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Sidewalk Labs Holds First Town Hall Meeting On Toronto Smart City

Quayside Sidewalk Labs Sidewalk Toronto
The first public meeting was held Wednesday to discuss Waterfront Toronto and Sidewalk Labs' proposed smart city.

The principals behind Toronto’s proposed waterfront smart city offered few details and lots of reassurances at its first public town hall.

 “We’ve convinced ourselves the opportunity [in Toronto] is so significant, people are going to be excited,” Sidewalk Labs CEO Dan Doctoroff said at the event held at the St. Lawrence Centre for the Arts.

“We’re convinced by the end of year, you’ll find it really compelling,” he said. 

Sidewalk — a spinoff of Google parent company Alphabet — is so convinced of the project’s potential, it is putting up $50M for a yearlong public discussion kicked off by Wednesday’s town hall. 

Should all go well, Sidewalk and Waterfront Toronto hope to transform Quayside, 12 acres on Toronto’s eastern waterfront, into a digitally networked community of self-driving cars, affordable housing, people-friendly streets and underground freight.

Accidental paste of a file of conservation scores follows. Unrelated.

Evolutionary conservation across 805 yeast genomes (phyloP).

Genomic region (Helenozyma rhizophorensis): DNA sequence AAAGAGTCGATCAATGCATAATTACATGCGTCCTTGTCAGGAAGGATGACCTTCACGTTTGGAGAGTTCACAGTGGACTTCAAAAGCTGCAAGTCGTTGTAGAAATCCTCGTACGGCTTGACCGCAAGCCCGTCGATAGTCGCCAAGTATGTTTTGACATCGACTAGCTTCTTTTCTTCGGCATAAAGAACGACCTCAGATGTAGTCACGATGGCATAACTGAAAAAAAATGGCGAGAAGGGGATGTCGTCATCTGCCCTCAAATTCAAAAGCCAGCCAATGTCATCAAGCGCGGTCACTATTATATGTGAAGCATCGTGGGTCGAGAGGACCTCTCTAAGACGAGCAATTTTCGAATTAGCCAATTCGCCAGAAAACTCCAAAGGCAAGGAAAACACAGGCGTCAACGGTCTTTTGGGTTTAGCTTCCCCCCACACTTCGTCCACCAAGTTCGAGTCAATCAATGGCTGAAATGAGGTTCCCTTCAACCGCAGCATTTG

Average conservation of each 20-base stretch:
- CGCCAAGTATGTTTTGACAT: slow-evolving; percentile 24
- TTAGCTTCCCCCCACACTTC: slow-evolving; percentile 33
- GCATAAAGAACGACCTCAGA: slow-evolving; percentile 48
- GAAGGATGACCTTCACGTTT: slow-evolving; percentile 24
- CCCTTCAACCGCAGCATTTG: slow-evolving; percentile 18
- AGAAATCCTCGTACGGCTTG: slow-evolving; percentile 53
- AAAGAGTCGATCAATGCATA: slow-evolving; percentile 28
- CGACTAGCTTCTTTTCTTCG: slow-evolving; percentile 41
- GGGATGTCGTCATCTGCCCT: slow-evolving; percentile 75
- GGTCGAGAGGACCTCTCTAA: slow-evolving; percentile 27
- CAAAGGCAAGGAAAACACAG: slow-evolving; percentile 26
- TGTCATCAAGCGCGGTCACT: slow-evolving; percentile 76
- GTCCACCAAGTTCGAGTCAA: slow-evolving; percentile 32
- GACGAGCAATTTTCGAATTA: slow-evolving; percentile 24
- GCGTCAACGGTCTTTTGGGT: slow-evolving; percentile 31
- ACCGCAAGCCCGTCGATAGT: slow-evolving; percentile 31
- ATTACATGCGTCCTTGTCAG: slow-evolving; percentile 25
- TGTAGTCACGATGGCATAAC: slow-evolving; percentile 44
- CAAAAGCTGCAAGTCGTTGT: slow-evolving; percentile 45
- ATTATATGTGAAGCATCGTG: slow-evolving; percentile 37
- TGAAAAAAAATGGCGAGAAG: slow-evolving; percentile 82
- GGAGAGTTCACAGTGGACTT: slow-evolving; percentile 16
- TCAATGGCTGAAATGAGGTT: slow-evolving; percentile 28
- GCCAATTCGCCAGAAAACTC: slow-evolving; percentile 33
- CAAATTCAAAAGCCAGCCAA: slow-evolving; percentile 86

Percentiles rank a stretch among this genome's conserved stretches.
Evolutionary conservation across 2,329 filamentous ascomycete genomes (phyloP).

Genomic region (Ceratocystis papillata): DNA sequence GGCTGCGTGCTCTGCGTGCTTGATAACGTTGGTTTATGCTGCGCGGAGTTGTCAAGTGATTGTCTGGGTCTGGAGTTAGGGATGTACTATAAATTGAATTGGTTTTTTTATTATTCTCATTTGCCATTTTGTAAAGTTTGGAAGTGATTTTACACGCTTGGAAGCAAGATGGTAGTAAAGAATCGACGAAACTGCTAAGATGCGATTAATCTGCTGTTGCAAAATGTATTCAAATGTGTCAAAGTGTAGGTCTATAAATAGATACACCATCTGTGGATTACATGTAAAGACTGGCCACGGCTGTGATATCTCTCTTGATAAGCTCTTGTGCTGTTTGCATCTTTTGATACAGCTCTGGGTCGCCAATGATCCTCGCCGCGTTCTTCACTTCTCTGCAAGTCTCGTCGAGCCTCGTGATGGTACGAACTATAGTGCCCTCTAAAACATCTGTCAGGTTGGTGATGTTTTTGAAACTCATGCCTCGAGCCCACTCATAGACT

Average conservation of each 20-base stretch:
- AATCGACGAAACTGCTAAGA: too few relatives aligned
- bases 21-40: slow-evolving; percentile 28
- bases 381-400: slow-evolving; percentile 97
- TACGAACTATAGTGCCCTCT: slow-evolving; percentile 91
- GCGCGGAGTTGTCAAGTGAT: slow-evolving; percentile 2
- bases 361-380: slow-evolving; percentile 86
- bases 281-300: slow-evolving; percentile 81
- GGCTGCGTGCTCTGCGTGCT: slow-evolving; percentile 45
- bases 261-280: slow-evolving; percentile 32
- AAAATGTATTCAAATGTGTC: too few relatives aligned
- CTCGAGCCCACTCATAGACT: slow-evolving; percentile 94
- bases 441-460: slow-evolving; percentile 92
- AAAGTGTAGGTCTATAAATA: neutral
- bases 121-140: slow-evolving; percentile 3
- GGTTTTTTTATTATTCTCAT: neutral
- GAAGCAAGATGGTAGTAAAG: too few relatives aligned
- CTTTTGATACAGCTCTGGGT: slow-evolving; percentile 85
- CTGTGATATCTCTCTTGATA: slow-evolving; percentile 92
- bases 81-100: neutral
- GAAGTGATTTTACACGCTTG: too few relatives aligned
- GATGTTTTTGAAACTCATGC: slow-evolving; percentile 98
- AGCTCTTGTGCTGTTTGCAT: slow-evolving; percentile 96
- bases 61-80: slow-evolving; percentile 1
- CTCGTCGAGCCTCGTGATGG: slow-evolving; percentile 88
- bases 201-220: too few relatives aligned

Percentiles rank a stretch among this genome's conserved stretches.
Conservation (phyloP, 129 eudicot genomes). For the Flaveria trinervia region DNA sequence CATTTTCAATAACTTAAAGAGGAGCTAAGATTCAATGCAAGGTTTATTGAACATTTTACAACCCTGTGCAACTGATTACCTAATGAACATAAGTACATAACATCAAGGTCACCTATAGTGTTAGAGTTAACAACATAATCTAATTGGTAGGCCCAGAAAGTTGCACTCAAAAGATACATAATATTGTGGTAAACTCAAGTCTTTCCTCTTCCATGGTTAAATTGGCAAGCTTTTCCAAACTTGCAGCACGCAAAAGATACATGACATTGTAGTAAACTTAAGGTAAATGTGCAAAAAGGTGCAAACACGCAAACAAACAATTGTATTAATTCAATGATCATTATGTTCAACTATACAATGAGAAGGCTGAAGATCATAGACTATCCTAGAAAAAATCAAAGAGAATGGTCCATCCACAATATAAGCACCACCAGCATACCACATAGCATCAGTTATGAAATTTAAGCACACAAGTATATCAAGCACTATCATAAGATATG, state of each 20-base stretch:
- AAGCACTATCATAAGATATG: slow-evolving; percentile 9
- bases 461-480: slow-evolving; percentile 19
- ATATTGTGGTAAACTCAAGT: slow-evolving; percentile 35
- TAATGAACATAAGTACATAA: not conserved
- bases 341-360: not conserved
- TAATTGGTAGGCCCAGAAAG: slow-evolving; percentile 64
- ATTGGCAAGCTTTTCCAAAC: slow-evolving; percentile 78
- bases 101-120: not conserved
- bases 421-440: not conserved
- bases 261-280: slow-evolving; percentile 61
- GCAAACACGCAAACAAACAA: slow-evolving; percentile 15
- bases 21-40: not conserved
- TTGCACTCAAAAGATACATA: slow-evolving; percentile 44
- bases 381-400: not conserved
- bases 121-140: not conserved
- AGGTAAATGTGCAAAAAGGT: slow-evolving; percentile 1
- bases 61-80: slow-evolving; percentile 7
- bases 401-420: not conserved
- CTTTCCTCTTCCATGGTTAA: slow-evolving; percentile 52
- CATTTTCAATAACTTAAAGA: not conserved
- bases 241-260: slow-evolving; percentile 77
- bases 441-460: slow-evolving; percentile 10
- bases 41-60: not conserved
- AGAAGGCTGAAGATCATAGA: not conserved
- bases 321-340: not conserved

Quayside would be the starting point for a plan that would eventually expand to 800 acres.

As Waterfront CEO Will Fleissig made clear at the town hall, Sidewalk Toronto is just an idea at this point.

“Waterfront Toronto controls this property,” he said. “No land is being transacted. We have the right to walk away if we don’t like it.”

Much of the conversation at the town hall focused on worries about how the project would affect the rest of Toronto, be it public transit, housing or privacy.  

Doctoroff assured the crowd that the project would not be some insular tech enclave. 

“We never do technology for technology’s sake. We don’t care about the cool, new stuff … but can we find ways to dramatically lower the cost of living.”

Sidewalk Toronto Quayside Sidewalk Labs
A rendering of Sidewalk Toronto

The promised affordable housing of Sidewalk Toronto also came under scrutiny at the town hall, with antipoverty advocates protesting outside prior to the event.

At the town hall, Doctoroff often referred to Sidewalk’s 198-page vision document as a source for more specific details. In an op-ed piece written for the Toronto Star published earlier in the day, Doctoroff and Fleissig talked in more detail about their housing goals. 

“Sidewalk Toronto aims to demonstrate real solutions to the housing crunch and affordability crisis, the plight of the planet, and the urgent need for safe and convenient transportation options,” it read. “Modular and tall-timber construction techniques can lead to more affordable housing and more sustainable buildings.”

As for the issue of maintaining privacy in a high-tech community, Doctoroff assured the town hall audience that privacy remains a project priority.

“We believe in privacy by design. We want to build it into the foundation and do it in a Canadian way,” he said.